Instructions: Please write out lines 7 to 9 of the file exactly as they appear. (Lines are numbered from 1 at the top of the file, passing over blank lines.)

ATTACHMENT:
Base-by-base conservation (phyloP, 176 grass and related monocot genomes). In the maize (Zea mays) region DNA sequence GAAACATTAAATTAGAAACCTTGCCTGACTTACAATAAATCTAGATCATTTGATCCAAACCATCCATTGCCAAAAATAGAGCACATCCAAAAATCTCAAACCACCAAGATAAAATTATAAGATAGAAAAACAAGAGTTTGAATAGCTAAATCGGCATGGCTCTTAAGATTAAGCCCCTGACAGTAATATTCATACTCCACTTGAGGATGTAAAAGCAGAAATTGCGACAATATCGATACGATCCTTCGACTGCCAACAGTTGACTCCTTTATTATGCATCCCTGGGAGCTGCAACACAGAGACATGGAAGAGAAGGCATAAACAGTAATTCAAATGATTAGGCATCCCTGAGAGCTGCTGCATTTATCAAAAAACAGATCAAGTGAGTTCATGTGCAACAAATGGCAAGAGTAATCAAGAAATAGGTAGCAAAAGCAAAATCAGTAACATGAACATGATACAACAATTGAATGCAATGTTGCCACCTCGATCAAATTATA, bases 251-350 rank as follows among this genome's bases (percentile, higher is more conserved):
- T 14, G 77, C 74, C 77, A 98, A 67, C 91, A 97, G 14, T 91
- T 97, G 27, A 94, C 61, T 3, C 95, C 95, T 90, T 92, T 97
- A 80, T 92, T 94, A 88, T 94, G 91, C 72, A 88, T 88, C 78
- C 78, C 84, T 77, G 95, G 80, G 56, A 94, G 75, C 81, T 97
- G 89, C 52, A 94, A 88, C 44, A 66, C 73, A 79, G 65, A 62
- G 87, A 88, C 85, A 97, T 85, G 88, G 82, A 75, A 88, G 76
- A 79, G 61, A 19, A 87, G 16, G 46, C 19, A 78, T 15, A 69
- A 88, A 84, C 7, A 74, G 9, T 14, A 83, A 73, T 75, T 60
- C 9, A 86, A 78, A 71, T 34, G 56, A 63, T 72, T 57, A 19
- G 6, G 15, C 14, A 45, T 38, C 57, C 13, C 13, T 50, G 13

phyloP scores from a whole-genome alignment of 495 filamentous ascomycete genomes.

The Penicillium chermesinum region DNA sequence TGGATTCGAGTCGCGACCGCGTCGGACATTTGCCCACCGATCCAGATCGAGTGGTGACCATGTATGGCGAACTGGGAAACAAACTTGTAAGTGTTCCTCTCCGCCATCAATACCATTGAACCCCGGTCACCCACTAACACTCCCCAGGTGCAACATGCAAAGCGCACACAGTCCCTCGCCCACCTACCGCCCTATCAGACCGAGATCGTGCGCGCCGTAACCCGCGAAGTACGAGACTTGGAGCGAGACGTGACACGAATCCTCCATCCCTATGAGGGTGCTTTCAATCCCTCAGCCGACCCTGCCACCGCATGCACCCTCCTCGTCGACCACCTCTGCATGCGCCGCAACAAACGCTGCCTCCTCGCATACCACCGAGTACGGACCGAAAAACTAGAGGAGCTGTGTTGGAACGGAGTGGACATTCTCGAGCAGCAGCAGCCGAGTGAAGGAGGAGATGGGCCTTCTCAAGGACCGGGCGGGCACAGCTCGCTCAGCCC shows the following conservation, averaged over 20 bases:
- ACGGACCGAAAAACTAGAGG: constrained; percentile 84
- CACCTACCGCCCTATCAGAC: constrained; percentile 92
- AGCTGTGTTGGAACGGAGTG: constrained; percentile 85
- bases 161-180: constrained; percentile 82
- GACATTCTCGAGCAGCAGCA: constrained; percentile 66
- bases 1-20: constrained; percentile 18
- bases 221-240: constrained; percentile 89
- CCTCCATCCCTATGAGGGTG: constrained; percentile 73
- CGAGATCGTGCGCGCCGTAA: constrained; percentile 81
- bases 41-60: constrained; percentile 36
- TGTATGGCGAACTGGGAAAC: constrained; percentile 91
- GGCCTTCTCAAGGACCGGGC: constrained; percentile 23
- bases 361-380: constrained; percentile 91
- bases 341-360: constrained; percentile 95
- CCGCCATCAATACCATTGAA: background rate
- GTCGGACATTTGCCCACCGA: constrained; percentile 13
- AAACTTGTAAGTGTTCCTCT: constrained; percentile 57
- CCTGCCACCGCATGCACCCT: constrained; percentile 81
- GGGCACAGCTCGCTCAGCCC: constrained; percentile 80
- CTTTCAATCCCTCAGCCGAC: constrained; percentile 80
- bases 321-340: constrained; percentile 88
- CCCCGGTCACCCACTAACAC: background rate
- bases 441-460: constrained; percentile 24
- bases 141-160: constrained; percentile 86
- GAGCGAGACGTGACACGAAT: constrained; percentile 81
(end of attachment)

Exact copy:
- G 87, A 88, C 85, A 97, T 85, G 88, G 82, A 75, A 88, G 76
- A 79, G 61, A 19, A 87, G 16, G 46, C 19, A 78, T 15, A 69
- A 88, A 84, C 7, A 74, G 9, T 14, A 83, A 73, T 75, T 60